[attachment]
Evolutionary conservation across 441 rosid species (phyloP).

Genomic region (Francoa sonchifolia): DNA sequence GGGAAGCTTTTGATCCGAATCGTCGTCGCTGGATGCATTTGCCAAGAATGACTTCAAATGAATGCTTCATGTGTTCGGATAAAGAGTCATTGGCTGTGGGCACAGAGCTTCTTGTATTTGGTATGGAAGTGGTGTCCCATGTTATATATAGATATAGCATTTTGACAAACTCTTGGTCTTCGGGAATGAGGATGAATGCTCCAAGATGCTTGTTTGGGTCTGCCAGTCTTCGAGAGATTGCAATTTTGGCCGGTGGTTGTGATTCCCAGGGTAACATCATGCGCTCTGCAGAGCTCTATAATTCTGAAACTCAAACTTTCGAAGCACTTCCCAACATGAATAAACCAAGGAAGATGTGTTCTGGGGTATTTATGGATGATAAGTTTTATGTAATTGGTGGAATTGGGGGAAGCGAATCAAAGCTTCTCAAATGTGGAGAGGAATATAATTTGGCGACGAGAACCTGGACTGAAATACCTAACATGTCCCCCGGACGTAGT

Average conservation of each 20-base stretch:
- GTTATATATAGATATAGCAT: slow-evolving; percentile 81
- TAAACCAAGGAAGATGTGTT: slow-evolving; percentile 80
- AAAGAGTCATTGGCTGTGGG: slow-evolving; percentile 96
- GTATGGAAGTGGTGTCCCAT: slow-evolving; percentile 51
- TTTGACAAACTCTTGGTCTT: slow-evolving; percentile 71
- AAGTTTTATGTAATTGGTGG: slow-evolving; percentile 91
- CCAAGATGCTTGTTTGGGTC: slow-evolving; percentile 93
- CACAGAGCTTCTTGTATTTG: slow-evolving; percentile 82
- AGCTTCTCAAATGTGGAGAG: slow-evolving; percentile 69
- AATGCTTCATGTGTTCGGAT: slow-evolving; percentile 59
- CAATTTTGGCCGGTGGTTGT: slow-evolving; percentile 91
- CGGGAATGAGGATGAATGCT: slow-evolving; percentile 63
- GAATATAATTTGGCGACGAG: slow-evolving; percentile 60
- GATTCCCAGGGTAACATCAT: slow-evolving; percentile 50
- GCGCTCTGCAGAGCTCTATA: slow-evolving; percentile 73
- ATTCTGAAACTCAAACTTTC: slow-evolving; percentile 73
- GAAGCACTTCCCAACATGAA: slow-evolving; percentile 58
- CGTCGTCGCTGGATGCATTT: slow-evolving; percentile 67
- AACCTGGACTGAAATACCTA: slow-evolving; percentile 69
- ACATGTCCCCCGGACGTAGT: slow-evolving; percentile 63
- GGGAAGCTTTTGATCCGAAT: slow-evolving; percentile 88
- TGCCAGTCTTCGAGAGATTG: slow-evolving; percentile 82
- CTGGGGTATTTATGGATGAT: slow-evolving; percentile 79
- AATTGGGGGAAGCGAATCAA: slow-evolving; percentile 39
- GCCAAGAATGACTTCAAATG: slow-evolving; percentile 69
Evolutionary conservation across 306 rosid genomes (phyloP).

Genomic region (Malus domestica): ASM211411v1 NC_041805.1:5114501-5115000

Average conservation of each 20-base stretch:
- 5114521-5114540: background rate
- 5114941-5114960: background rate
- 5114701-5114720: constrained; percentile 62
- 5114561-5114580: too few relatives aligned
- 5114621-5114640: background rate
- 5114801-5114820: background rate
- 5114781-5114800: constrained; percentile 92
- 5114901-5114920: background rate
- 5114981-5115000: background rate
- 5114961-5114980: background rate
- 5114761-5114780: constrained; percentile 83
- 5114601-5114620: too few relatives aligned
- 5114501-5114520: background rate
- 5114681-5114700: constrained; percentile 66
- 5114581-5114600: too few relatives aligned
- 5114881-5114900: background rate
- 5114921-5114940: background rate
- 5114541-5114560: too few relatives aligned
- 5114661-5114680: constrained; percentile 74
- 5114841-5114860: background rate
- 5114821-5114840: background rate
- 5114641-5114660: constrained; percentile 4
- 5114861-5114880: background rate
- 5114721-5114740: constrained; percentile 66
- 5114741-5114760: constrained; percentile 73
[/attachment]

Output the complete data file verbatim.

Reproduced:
Evolutionary conservation across 441 rosid species (phyloP).

Genomic region (Francoa sonchifolia): DNA sequence GGGAAGCTTTTGATCCGAATCGTCGTCGCTGGATGCATTTGCCAAGAATGACTTCAAATGAATGCTTCATGTGTTCGGATAAAGAGTCATTGGCTGTGGGCACAGAGCTTCTTGTATTTGGTATGGAAGTGGTGTCCCATGTTATATATAGATATAGCATTTTGACAAACTCTTGGTCTTCGGGAATGAGGATGAATGCTCCAAGATGCTTGTTTGGGTCTGCCAGTCTTCGAGAGATTGCAATTTTGGCCGGTGGTTGTGATTCCCAGGGTAACATCATGCGCTCTGCAGAGCTCTATAATTCTGAAACTCAAACTTTCGAAGCACTTCCCAACATGAATAAACCAAGGAAGATGTGTTCTGGGGTATTTATGGATGATAAGTTTTATGTAATTGGTGGAATTGGGGGAAGCGAATCAAAGCTTCTCAAATGTGGAGAGGAATATAATTTGGCGACGAGAACCTGGACTGAAATACCTAACATGTCCCCCGGACGTAGT

Average conservation of each 20-base stretch:
- GTTATATATAGATATAGCAT: slow-evolving; percentile 81
- TAAACCAAGGAAGATGTGTT: slow-evolving; percentile 80
- AAAGAGTCATTGGCTGTGGG: slow-evolving; percentile 96
- GTATGGAAGTGGTGTCCCAT: slow-evolving; percentile 51
- TTTGACAAACTCTTGGTCTT: slow-evolving; percentile 71
- AAGTTTTATGTAATTGGTGG: slow-evolving; percentile 91
- CCAAGATGCTTGTTTGGGTC: slow-evolving; percentile 93
- CACAGAGCTTCTTGTATTTG: slow-evolving; percentile 82
- AGCTTCTCAAATGTGGAGAG: slow-evolving; percentile 69
- AATGCTTCATGTGTTCGGAT: slow-evolving; percentile 59
- CAATTTTGGCCGGTGGTTGT: slow-evolving; percentile 91
- CGGGAATGAGGATGAATGCT: slow-evolving; percentile 63
- GAATATAATTTGGCGACGAG: slow-evolving; percentile 60
- GATTCCCAGGGTAACATCAT: slow-evolving; percentile 50
- GCGCTCTGCAGAGCTCTATA: slow-evolving; percentile 73
- ATTCTGAAACTCAAACTTTC: slow-evolving; percentile 73
- GAAGCACTTCCCAACATGAA: slow-evolving; percentile 58
- CGTCGTCGCTGGATGCATTT: slow-evolving; percentile 67
- AACCTGGACTGAAATACCTA: slow-evolving; percentile 69
- ACATGTCCCCCGGACGTAGT: slow-evolving; percentile 63
- GGGAAGCTTTTGATCCGAAT: slow-evolving; percentile 88
- TGCCAGTCTTCGAGAGATTG: slow-evolving; percentile 82
- CTGGGGTATTTATGGATGAT: slow-evolving; percentile 79
- AATTGGGGGAAGCGAATCAA: slow-evolving; percentile 39
- GCCAAGAATGACTTCAAATG: slow-evolving; percentile 69
Evolutionary conservation across 306 rosid genomes (phyloP).

Genomic region (Malus domestica): ASM211411v1 NC_041805.1:5114501-5115000

Average conservation of each 20-base stretch:
- 5114521-5114540: background rate
- 5114941-5114960: background rate
- 5114701-5114720: constrained; percentile 62
- 5114561-5114580: too few relatives aligned
- 5114621-5114640: background rate
- 5114801-5114820: background rate
- 5114781-5114800: constrained; percentile 92
- 5114901-5114920: background rate
- 5114981-5115000: background rate
- 5114961-5114980: background rate
- 5114761-5114780: constrained; percentile 83
- 5114601-5114620: too few relatives aligned
- 5114501-5114520: background rate
- 5114681-5114700: constrained; percentile 66
- 5114581-5114600: too few relatives aligned
- 5114881-5114900: background rate
- 5114921-5114940: background rate
- 5114541-5114560: too few relatives aligned
- 5114661-5114680: constrained; percentile 74
- 5114841-5114860: background rate
- 5114821-5114840: background rate
- 5114641-5114660: constrained; percentile 4
- 5114861-5114880: background rate
- 5114721-5114740: constrained; percentile 66
- 5114741-5114760: constrained; percentile 73